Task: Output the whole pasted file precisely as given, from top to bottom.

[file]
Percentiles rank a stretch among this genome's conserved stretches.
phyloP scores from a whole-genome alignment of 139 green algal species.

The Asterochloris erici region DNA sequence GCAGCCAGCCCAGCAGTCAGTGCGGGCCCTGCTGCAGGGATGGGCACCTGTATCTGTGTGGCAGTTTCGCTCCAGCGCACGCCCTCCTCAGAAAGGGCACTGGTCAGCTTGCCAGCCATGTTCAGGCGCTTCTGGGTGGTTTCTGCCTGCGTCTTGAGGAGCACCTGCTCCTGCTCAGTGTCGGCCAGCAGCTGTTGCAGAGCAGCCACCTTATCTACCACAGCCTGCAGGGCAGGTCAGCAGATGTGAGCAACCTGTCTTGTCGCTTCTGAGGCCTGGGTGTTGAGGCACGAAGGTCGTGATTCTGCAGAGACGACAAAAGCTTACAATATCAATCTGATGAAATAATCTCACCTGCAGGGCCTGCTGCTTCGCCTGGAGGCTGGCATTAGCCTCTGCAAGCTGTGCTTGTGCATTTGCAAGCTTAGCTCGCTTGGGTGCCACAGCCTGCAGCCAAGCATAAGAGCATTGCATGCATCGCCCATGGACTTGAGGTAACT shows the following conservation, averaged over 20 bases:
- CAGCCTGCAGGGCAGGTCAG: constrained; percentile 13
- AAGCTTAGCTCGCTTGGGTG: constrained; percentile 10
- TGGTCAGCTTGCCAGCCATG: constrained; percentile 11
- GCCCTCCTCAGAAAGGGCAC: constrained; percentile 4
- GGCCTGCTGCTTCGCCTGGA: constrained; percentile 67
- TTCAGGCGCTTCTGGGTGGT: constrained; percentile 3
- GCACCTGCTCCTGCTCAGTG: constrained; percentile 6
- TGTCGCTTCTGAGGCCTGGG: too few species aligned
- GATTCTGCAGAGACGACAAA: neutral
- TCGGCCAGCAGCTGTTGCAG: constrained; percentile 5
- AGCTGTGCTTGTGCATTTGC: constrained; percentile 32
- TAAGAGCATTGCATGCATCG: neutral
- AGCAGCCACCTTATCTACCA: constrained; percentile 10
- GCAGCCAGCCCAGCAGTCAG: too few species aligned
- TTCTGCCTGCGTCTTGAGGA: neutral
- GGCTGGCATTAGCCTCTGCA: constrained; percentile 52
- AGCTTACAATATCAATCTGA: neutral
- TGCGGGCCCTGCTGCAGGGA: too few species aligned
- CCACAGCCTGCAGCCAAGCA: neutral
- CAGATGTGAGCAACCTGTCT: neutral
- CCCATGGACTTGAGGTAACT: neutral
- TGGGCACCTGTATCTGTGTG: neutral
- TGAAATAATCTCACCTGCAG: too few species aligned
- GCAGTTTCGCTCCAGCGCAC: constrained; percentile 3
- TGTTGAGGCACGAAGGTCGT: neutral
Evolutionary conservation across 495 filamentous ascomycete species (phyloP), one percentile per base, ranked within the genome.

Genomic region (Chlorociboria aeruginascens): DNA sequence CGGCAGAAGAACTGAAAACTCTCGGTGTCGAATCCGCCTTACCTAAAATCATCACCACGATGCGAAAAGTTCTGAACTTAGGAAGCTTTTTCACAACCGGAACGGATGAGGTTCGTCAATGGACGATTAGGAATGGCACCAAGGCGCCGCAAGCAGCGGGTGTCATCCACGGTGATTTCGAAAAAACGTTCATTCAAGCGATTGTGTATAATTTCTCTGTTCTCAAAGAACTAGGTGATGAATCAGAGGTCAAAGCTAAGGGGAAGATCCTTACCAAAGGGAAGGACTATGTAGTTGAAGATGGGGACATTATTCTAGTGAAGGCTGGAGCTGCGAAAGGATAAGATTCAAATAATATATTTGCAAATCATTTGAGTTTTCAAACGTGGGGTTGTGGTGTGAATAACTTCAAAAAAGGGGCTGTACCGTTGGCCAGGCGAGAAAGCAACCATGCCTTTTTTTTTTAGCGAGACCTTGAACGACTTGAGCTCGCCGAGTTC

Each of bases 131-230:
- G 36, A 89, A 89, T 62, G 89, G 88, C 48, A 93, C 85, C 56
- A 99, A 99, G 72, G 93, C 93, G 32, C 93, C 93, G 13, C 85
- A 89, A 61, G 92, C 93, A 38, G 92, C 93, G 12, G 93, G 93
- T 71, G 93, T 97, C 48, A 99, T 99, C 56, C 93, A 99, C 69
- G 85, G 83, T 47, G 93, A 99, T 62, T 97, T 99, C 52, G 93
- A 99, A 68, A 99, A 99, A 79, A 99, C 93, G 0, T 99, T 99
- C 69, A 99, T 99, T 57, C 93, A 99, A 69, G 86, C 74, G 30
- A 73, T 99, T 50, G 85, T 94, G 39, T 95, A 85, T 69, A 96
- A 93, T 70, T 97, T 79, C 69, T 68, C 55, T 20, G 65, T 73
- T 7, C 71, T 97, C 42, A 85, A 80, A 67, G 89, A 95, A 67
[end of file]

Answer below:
Percentiles rank a stretch among this genome's conserved stretches.
phyloP scores from a whole-genome alignment of 139 green algal species.

The Asterochloris erici region DNA sequence GCAGCCAGCCCAGCAGTCAGTGCGGGCCCTGCTGCAGGGATGGGCACCTGTATCTGTGTGGCAGTTTCGCTCCAGCGCACGCCCTCCTCAGAAAGGGCACTGGTCAGCTTGCCAGCCATGTTCAGGCGCTTCTGGGTGGTTTCTGCCTGCGTCTTGAGGAGCACCTGCTCCTGCTCAGTGTCGGCCAGCAGCTGTTGCAGAGCAGCCACCTTATCTACCACAGCCTGCAGGGCAGGTCAGCAGATGTGAGCAACCTGTCTTGTCGCTTCTGAGGCCTGGGTGTTGAGGCACGAAGGTCGTGATTCTGCAGAGACGACAAAAGCTTACAATATCAATCTGATGAAATAATCTCACCTGCAGGGCCTGCTGCTTCGCCTGGAGGCTGGCATTAGCCTCTGCAAGCTGTGCTTGTGCATTTGCAAGCTTAGCTCGCTTGGGTGCCACAGCCTGCAGCCAAGCATAAGAGCATTGCATGCATCGCCCATGGACTTGAGGTAACT shows the following conservation, averaged over 20 bases:
- CAGCCTGCAGGGCAGGTCAG: constrained; percentile 13
- AAGCTTAGCTCGCTTGGGTG: constrained; percentile 10
- TGGTCAGCTTGCCAGCCATG: constrained; percentile 11
- GCCCTCCTCAGAAAGGGCAC: constrained; percentile 4
- GGCCTGCTGCTTCGCCTGGA: constrained; percentile 67
- TTCAGGCGCTTCTGGGTGGT: constrained; percentile 3
- GCACCTGCTCCTGCTCAGTG: constrained; percentile 6
- TGTCGCTTCTGAGGCCTGGG: too few species aligned
- GATTCTGCAGAGACGACAAA: neutral
- TCGGCCAGCAGCTGTTGCAG: constrained; percentile 5
- AGCTGTGCTTGTGCATTTGC: constrained; percentile 32
- TAAGAGCATTGCATGCATCG: neutral
- AGCAGCCACCTTATCTACCA: constrained; percentile 10
- GCAGCCAGCCCAGCAGTCAG: too few species aligned
- TTCTGCCTGCGTCTTGAGGA: neutral
- GGCTGGCATTAGCCTCTGCA: constrained; percentile 52
- AGCTTACAATATCAATCTGA: neutral
- TGCGGGCCCTGCTGCAGGGA: too few species aligned
- CCACAGCCTGCAGCCAAGCA: neutral
- CAGATGTGAGCAACCTGTCT: neutral
- CCCATGGACTTGAGGTAACT: neutral
- TGGGCACCTGTATCTGTGTG: neutral
- TGAAATAATCTCACCTGCAG: too few species aligned
- GCAGTTTCGCTCCAGCGCAC: constrained; percentile 3
- TGTTGAGGCACGAAGGTCGT: neutral
Evolutionary conservation across 495 filamentous ascomycete species (phyloP), one percentile per base, ranked within the genome.

Genomic region (Chlorociboria aeruginascens): DNA sequence CGGCAGAAGAACTGAAAACTCTCGGTGTCGAATCCGCCTTACCTAAAATCATCACCACGATGCGAAAAGTTCTGAACTTAGGAAGCTTTTTCACAACCGGAACGGATGAGGTTCGTCAATGGACGATTAGGAATGGCACCAAGGCGCCGCAAGCAGCGGGTGTCATCCACGGTGATTTCGAAAAAACGTTCATTCAAGCGATTGTGTATAATTTCTCTGTTCTCAAAGAACTAGGTGATGAATCAGAGGTCAAAGCTAAGGGGAAGATCCTTACCAAAGGGAAGGACTATGTAGTTGAAGATGGGGACATTATTCTAGTGAAGGCTGGAGCTGCGAAAGGATAAGATTCAAATAATATATTTGCAAATCATTTGAGTTTTCAAACGTGGGGTTGTGGTGTGAATAACTTCAAAAAAGGGGCTGTACCGTTGGCCAGGCGAGAAAGCAACCATGCCTTTTTTTTTTAGCGAGACCTTGAACGACTTGAGCTCGCCGAGTTC

Each of bases 131-230:
- G 36, A 89, A 89, T 62, G 89, G 88, C 48, A 93, C 85, C 56
- A 99, A 99, G 72, G 93, C 93, G 32, C 93, C 93, G 13, C 85
- A 89, A 61, G 92, C 93, A 38, G 92, C 93, G 12, G 93, G 93
- T 71, G 93, T 97, C 48, A 99, T 99, C 56, C 93, A 99, C 69
- G 85, G 83, T 47, G 93, A 99, T 62, T 97, T 99, C 52, G 93
- A 99, A 68, A 99, A 99, A 79, A 99, C 93, G 0, T 99, T 99
- C 69, A 99, T 99, T 57, C 93, A 99, A 69, G 86, C 74, G 30
- A 73, T 99, T 50, G 85, T 94, G 39, T 95, A 85, T 69, A 96
- A 93, T 70, T 97, T 79, C 69, T 68, C 55, T 20, G 65, T 73
- T 7, C 71, T 97, C 42, A 85, A 80, A 67, G 89, A 95, A 67